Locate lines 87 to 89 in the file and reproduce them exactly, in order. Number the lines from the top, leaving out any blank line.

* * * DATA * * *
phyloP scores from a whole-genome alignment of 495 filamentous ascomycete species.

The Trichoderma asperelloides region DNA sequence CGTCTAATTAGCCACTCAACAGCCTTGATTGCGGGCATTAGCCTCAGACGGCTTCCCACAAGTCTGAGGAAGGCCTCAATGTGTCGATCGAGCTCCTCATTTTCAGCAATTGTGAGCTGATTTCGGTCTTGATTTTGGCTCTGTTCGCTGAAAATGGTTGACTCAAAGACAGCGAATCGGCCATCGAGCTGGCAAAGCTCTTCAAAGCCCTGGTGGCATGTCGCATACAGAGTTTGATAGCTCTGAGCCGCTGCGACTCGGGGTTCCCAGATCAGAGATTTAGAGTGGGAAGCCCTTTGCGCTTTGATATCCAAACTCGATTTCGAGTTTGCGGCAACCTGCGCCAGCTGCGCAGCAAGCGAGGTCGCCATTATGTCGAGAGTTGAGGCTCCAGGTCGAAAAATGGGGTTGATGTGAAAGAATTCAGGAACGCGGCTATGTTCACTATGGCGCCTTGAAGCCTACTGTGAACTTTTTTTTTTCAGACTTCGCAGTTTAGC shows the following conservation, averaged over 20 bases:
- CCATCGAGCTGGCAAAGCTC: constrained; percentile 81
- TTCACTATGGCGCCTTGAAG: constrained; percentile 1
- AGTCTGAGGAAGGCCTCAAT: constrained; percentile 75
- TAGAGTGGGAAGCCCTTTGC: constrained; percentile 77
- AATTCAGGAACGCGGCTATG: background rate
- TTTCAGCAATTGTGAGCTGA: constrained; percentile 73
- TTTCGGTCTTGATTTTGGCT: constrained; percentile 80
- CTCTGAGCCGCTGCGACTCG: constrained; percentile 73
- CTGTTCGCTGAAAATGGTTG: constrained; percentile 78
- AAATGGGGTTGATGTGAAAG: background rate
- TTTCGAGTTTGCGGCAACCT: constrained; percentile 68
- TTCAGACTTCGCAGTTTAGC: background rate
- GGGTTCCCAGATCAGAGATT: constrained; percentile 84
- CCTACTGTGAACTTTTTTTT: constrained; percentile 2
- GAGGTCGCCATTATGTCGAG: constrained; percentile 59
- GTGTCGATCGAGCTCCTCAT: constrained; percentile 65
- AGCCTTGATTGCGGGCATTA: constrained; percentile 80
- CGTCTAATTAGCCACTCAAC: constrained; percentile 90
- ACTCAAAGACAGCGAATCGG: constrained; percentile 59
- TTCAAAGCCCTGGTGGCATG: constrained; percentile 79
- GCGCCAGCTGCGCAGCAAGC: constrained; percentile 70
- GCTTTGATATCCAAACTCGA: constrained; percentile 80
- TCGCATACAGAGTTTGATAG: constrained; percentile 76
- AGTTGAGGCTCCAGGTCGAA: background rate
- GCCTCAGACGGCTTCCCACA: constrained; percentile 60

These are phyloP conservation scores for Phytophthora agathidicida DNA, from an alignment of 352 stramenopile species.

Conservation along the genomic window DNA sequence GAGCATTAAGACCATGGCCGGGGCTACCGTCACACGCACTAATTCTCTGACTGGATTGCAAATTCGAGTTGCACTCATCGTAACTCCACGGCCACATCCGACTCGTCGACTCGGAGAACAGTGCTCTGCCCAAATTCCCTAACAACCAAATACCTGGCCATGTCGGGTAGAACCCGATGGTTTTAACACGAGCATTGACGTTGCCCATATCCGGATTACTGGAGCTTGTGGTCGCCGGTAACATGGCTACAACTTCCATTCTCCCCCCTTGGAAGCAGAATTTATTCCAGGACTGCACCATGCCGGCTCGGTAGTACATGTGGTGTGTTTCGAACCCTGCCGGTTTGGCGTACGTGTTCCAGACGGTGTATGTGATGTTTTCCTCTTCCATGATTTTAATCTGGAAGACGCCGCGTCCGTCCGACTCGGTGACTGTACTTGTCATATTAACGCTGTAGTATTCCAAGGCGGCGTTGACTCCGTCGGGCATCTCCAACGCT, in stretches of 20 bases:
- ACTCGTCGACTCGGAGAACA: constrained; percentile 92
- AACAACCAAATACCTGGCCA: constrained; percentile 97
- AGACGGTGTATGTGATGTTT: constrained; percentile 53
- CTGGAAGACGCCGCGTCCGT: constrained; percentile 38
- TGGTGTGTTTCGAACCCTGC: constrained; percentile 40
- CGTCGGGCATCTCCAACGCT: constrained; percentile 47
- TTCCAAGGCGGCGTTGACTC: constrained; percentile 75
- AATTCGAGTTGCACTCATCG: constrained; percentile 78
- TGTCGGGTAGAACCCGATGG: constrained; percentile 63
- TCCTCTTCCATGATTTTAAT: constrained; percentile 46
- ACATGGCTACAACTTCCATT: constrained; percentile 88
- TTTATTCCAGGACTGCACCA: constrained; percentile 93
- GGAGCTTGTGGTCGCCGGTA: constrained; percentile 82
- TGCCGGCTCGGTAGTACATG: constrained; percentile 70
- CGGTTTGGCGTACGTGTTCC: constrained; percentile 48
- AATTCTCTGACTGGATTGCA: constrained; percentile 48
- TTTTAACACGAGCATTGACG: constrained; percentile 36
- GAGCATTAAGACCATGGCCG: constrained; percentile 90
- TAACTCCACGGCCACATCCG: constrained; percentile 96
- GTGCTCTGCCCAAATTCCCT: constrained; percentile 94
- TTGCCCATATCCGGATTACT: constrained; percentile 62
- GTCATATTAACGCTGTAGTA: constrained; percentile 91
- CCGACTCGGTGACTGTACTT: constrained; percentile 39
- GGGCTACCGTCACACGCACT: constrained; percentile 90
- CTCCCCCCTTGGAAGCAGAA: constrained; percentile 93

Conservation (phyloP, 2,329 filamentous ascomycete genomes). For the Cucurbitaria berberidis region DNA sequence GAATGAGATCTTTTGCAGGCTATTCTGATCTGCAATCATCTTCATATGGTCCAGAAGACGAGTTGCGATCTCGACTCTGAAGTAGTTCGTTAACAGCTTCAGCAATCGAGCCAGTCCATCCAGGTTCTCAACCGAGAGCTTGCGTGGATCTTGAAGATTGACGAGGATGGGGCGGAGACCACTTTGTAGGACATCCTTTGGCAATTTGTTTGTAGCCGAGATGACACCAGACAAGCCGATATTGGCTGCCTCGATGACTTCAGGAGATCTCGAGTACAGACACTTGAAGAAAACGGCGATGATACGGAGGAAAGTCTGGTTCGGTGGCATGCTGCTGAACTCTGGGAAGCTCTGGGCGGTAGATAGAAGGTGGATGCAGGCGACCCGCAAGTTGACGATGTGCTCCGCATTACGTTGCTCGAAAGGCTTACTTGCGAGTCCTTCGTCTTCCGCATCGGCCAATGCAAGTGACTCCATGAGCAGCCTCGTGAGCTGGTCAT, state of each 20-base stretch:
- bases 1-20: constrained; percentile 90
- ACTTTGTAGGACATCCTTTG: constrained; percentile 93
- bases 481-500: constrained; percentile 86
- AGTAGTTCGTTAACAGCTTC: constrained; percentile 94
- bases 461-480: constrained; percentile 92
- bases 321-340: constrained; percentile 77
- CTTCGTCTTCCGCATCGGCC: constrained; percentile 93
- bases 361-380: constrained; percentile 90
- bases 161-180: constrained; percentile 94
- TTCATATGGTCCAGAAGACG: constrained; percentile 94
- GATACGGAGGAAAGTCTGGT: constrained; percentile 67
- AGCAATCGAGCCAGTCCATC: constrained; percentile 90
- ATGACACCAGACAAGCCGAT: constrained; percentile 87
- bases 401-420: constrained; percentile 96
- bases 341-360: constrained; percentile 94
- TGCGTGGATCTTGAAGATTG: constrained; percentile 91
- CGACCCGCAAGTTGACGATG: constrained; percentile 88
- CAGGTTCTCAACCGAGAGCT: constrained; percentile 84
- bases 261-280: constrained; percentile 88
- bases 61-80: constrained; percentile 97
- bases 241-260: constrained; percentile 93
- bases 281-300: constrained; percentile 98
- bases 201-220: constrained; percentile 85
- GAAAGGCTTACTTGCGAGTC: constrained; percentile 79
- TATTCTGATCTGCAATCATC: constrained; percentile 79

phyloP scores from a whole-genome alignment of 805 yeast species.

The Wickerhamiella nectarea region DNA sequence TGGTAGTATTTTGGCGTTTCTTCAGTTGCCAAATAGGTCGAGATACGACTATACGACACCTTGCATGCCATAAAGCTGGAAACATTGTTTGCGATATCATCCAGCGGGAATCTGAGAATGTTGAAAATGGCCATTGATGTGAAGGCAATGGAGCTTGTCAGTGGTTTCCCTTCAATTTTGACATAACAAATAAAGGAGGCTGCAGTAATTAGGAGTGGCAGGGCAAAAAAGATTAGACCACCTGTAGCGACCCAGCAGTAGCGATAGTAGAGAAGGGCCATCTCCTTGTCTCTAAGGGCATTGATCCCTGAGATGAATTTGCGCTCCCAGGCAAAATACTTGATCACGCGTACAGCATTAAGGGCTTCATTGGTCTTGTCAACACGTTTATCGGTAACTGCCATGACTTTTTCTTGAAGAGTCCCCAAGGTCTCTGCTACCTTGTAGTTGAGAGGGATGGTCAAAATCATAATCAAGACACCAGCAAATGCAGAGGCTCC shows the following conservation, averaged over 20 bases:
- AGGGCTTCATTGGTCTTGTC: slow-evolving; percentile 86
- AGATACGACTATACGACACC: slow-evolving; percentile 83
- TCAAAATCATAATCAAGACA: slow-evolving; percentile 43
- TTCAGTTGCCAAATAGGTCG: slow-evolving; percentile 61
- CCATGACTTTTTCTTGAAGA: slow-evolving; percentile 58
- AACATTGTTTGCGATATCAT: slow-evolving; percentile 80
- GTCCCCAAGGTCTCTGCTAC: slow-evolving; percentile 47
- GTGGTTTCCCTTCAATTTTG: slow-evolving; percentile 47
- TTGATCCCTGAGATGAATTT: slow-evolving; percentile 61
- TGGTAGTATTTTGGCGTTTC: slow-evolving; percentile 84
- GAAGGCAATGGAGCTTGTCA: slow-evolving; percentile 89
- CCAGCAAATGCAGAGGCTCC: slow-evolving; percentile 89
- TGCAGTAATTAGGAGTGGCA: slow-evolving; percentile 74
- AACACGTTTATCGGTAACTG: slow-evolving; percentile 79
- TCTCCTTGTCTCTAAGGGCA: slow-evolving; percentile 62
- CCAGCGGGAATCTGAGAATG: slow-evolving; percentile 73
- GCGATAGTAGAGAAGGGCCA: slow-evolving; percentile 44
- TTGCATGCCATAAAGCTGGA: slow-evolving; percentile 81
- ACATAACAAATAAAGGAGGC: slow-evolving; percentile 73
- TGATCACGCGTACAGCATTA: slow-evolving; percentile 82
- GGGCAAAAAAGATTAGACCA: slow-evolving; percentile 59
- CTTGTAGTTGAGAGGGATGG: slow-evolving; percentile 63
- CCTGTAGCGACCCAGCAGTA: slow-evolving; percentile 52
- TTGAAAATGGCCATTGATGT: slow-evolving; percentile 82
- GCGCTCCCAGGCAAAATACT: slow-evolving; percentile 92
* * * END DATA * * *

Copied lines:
- CCATGACTTTTTCTTGAAGA: slow-evolving; percentile 58
- AACATTGTTTGCGATATCAT: slow-evolving; percentile 80
- GTCCCCAAGGTCTCTGCTAC: slow-evolving; percentile 47